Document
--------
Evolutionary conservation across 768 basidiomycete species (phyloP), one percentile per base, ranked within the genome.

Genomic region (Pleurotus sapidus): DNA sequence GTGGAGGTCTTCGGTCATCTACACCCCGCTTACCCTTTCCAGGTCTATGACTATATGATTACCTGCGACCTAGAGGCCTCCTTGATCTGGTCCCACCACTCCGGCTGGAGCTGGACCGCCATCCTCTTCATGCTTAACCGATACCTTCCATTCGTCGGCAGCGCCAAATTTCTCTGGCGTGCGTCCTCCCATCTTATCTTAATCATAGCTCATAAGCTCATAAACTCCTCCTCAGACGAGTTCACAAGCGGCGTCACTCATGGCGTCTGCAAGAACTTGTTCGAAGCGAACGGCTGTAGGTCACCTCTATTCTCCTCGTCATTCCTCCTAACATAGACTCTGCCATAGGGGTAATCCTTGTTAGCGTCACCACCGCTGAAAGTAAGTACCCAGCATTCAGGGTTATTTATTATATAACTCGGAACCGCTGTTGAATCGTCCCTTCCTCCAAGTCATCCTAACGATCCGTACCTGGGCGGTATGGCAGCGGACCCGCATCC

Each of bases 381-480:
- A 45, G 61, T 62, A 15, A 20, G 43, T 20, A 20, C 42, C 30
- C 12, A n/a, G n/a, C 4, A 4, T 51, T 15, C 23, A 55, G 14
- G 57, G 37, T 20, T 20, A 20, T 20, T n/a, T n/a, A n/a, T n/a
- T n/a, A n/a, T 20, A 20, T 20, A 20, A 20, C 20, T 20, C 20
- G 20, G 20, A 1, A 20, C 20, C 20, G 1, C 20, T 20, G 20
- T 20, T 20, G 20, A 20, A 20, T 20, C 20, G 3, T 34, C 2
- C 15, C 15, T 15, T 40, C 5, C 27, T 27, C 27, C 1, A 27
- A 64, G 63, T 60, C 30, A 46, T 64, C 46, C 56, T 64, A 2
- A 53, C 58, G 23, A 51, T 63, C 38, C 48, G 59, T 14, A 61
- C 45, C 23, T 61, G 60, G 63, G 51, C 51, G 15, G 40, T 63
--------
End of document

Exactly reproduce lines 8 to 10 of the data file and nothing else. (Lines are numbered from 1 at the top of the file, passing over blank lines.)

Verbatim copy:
- G 20, G 20, A 1, A 20, C 20, C 20, G 1, C 20, T 20, G 20
- T 20, T 20, G 20, A 20, A 20, T 20, C 20, G 3, T 34, C 2
- C 15, C 15, T 15, T 40, C 5, C 27, T 27, C 27, C 1, A 27